Friday, June 23, 2017

Friday Morning Links

Assorted content to end your week.

- Patrick Gossage discusses the desperate need for Canadian governments at all levels to take meaningful action to eliminate poverty:
The reality is that low-income Canadians are invisible and lack political clout. In Toronto, they are concentrated in downtown areas close to the gleaming bank towers, in huge clusters of dilapidated rental towers not far from the crosstown expressways, or in pockets of subsidized low-rise units near major intersections. Tens of thousands drive by these areas daily, ignorant of the lives led there. In the nation’s capital, where politicians cook up policies to relieve their plight, Canadians living under the poverty line are totally unseen.
At the very sharp end of the poverty issue are youth at risk: those who grew up in poor living conditions, often in single-parent families, who have dropped out of school and have little hope of employment. Governments are notably absent from programs to help them. The myriad of government training programs and assistance for students mean nothing to this cohort, because few graduate from secondary school. They are forgotten.

With no way to make money, many are lured into drug dealing at an early age and join gangs. They are the stuff of sad headlines. A young man who was in one of Dixon Hall’s youth programs went to jail for a minor offence. When he got out, he went home, where he was confronted by a gang member and shot through the screen door. These crimes are seldom solved.

Programs for youth in poor communities are woefully understaffed. Believe me, it’s hard to raise money for them. Society largely gives up on youth at risk, and they are dramatically detached from the much-vaunted programs to solve poverty that politicians brag about.

The volunteer and social service sector is often their only avenue of support and training. It was long ago, under Prime Minister Paul Martin, that Ottawa killed federal support for women’s and youth training programs run by these agencies. It is long past time for governments to take up this role again, and to get serious about relieving the crisis in affordable housing.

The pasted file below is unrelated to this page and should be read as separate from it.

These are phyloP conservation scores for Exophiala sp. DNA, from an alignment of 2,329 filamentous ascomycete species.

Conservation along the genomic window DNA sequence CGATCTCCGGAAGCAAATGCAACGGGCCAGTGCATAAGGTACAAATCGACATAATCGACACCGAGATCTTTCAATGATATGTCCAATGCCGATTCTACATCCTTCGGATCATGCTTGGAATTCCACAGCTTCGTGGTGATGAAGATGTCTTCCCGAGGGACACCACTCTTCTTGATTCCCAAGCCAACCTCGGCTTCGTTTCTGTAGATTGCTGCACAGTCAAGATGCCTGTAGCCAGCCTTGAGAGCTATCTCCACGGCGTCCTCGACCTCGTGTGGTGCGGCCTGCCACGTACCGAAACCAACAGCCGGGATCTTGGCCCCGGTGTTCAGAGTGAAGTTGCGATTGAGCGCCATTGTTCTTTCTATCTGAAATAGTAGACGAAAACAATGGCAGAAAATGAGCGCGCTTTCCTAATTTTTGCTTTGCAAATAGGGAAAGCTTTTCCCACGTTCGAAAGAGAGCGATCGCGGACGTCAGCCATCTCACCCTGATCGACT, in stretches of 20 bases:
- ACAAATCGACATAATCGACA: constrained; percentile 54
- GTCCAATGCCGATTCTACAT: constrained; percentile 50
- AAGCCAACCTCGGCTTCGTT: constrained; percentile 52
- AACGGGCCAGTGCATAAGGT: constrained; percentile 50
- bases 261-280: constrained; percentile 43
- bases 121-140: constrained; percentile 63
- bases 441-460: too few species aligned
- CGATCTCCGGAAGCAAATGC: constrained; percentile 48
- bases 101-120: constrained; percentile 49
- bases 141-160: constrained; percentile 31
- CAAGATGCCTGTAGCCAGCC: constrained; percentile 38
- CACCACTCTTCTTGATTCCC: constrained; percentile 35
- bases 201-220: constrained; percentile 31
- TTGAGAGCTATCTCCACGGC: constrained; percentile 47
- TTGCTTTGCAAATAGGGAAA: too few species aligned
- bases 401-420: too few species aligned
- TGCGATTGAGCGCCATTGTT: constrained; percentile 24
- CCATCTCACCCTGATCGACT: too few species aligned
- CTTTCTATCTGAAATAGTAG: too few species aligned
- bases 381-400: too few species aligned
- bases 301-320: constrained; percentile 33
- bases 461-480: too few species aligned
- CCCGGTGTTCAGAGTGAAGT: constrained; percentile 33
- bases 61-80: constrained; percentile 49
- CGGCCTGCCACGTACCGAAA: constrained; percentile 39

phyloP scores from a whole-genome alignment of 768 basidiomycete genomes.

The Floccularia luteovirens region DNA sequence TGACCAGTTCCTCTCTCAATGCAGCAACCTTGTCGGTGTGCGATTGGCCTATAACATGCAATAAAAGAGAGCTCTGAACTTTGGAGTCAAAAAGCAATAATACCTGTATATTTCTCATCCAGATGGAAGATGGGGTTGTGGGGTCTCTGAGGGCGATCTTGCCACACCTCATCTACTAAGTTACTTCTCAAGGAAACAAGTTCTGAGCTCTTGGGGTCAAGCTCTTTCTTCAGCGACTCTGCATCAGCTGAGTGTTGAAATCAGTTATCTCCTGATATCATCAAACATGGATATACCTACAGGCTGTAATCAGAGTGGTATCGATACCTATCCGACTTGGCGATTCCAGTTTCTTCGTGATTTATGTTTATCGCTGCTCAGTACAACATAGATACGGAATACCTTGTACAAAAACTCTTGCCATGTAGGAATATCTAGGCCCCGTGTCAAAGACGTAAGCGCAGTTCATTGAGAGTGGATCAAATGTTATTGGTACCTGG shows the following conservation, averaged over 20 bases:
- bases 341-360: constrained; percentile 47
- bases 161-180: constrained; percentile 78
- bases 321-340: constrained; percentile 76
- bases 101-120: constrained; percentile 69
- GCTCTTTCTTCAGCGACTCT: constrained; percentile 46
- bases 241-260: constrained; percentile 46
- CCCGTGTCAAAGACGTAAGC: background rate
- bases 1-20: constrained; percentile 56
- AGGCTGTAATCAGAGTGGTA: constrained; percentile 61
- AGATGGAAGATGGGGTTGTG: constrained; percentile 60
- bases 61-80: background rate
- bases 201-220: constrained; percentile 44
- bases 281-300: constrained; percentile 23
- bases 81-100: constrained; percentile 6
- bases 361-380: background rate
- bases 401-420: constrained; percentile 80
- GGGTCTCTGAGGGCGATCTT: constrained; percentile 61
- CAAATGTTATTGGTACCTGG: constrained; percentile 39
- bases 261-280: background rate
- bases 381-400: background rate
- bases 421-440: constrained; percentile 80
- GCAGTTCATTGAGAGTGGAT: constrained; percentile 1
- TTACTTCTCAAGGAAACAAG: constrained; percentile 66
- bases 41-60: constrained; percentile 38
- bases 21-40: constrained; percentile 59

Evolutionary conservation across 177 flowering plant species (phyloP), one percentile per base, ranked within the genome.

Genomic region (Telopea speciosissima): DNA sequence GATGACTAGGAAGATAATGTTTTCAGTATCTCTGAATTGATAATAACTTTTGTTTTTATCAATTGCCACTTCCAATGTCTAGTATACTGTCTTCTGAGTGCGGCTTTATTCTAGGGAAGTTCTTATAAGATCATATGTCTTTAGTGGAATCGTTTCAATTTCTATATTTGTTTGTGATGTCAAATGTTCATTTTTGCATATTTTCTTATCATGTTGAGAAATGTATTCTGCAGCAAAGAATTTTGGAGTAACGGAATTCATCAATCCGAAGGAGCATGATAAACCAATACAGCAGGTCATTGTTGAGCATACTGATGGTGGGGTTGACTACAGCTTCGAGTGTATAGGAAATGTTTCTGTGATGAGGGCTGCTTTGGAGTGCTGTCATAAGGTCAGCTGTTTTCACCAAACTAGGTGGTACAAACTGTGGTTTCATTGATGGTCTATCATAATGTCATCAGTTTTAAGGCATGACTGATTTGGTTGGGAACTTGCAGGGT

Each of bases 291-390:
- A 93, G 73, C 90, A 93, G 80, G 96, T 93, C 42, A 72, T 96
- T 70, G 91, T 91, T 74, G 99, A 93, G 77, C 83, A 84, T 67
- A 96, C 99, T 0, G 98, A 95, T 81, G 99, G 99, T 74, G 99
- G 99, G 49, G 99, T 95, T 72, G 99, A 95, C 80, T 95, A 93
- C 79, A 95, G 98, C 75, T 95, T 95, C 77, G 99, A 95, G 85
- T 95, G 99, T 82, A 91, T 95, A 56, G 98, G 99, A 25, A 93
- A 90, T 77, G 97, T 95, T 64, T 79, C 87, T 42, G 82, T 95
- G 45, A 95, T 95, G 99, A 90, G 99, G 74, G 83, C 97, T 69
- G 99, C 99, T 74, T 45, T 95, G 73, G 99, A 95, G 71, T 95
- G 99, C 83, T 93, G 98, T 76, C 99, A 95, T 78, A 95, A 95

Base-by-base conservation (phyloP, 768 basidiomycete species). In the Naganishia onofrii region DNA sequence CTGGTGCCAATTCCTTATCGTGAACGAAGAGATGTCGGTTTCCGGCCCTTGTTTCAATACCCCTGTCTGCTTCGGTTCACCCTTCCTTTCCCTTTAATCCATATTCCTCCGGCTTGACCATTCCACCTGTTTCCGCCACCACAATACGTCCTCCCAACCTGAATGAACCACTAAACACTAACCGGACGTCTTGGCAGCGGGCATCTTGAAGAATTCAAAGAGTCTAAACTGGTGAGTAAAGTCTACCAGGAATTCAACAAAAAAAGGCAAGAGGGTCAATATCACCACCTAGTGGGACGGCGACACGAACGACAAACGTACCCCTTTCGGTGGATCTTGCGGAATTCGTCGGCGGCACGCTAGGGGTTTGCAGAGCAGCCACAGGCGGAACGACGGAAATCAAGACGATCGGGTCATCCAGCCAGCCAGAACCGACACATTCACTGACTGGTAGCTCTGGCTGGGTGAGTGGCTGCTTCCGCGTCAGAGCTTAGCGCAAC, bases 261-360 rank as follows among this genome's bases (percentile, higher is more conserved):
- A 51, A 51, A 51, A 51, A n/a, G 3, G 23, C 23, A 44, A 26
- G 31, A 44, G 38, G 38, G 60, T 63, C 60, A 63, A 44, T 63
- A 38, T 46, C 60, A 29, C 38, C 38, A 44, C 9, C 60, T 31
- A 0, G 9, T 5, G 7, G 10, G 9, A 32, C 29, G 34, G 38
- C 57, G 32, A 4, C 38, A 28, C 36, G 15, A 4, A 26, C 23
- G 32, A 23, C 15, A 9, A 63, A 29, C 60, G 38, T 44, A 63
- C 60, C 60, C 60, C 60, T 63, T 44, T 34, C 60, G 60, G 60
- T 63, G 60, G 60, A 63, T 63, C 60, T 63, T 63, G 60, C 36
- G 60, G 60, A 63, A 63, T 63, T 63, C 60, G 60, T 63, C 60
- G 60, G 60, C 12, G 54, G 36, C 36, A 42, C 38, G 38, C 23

As citizens, we must leave our comfortable suburbs or downtown enclaves and find out about the reality of poverty through the agencies that work in poorer neighbourhoods. We must be outspoken advocates for disadvantaged Canadians and insist that our politicians learn first-hand how poor people struggle. Only then will governments stop planning, studying and promising and start acting.
- Solomon Israel reports on the Parliamentary Budget Office's new report showing how Canadian consumer debt is skyrocketing. And David MacDonald's study of the issue finds that in an unfortunately first, Canadian individuals and corporations are racking up debt faster than their peers anywhere else in the developed world. 

- Meanwhile, Geoff Dembicki highlights a few realities about the real estate sector which go a long way toward explaining the combination of soaring housing costs, rising debt and increasing paper wealth for a lucky few. And Conor Darcy discusses how increased nominal wealth in the UK is doing nothing at all for most citizens - while pointing out how a wealth tax could help to ensure a more fair distribution of gains.

- Don Pittis writes that Canadian wages aren't keeping up with what would be expected in light of a low unemployment rate - while also noting how economic policy aimed at favouring capital over labour has contributed to the gap.

- Finally, CUPE points out the many problems with the Libs' plan to turn large public infrastructure into a private profit centre. And Andrew Coyne writes that subjecting the infrastructure bank to sorely-needed scrutiny would have represented a useful role for the Senate - so naturally, it chose to amend the Libs' budget only on the far less significant issue of liquor tax inflation.

No comments:

Post a Comment